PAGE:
I'm trying to read a keyboard entry into a 256 char buffer then extract from just the chars entered (trying to restrict it to just 8 characters) I am fundamentally not understanding how the #$%#$^ing char arrays work:

#include <iostream>

using namespace std;

int main()
{

    char buffer[256];
    char pw[8];
    int counter = 0;
    cin >> buffer;

    for(int i = 0; i < 256; i++)
    {
        if(buffer[counter] == '\n')
        {
            break;
        }
        else
        {
            counter++;
        }
    }


    if(counter > 8)
    {
        cout << "too large\n";
        cout << endl<<counter;
    }
    else
    {
        for(int i = 0; i < 8; i++)
        {
            pw[i] = buffer[i];
        }
        cout << "\nPassword "<< pw;
    }

}

Instead of the while stopping at 8 it just goes whole Fing hog. Can someone tell me what's going on?

Instead of the while stopping at 8 it just goes whole Fing hog.

I'm not sure what that's even supposed to mean. "whole Fing hog"... I'm sure you can provide a more productive description then that!

String's in C are null terminated, and cin doesn't read in the newline. Your program can be fixed by changing one letter.

cin >> buffer will auto stop getting keys from the keybord when cin counters the first white apace (space, tab or '\n'). Buffer will never contain any of those white space characters, so your loop on line 13 ill never find one.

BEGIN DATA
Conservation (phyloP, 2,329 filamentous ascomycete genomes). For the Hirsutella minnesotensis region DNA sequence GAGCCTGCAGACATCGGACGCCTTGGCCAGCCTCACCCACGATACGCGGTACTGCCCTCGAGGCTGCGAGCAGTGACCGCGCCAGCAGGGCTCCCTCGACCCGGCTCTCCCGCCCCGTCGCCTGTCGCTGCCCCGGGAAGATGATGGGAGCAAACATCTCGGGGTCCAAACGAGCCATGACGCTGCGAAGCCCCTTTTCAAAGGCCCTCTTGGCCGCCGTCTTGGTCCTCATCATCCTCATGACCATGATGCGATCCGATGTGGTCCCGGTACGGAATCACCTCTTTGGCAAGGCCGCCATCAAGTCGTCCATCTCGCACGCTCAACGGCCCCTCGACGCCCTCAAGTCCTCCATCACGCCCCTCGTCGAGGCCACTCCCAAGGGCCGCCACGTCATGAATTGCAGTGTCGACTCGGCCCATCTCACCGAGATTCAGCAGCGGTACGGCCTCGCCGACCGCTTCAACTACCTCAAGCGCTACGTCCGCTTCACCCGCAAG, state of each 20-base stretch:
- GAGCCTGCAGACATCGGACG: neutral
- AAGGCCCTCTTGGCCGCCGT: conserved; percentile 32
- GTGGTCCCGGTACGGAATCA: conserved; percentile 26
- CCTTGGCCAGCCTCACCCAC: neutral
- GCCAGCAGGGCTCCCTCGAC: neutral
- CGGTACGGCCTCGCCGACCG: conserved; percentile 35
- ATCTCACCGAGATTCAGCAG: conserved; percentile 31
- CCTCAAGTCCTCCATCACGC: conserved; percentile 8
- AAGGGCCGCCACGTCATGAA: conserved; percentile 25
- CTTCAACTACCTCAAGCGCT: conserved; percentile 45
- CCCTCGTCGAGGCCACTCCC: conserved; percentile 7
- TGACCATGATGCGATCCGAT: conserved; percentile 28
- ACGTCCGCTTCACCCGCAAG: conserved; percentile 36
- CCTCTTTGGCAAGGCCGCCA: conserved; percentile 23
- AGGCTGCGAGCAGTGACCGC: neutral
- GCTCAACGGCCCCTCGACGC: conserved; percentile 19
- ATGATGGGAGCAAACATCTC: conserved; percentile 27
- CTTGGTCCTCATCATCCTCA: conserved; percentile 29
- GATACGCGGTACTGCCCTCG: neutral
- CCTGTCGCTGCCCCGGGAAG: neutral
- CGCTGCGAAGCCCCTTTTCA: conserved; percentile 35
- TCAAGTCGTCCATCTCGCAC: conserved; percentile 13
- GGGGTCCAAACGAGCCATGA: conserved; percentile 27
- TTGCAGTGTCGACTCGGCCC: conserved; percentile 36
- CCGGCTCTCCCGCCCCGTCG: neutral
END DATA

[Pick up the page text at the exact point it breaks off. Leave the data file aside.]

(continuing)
If you want buffer to include all white spaces too, then call getline() instead of sin.

cin.getlne(buffer, sizeof(buffer)); But here too buffer will not contain the '\n' characters.

strlen(buffer) will return the length of the string in buffer.

Edited 2 Years Ago by Ancient Dragon

"I'm not sure what that's even supposed to mean. "whole Fing hog"... I'm sure you can provide a more productive description then that!"

I meant instead of what I wanted extracted, it was just throwing up everything in the buffer, I was just being funny, and if it was so unhelpful a post...I was going to say something snarky, but you did indeed solve my problem. So thank you Hiroshe, and I think you've helped me several times before, so big ups to you pal! '\0' not '\n' what a dumb rook mistake. Thanks again.

Ancient Dragon you another well of information, thanks...I ALWAYS learn something from you.

This question has already been answered. Start a new discussion instead.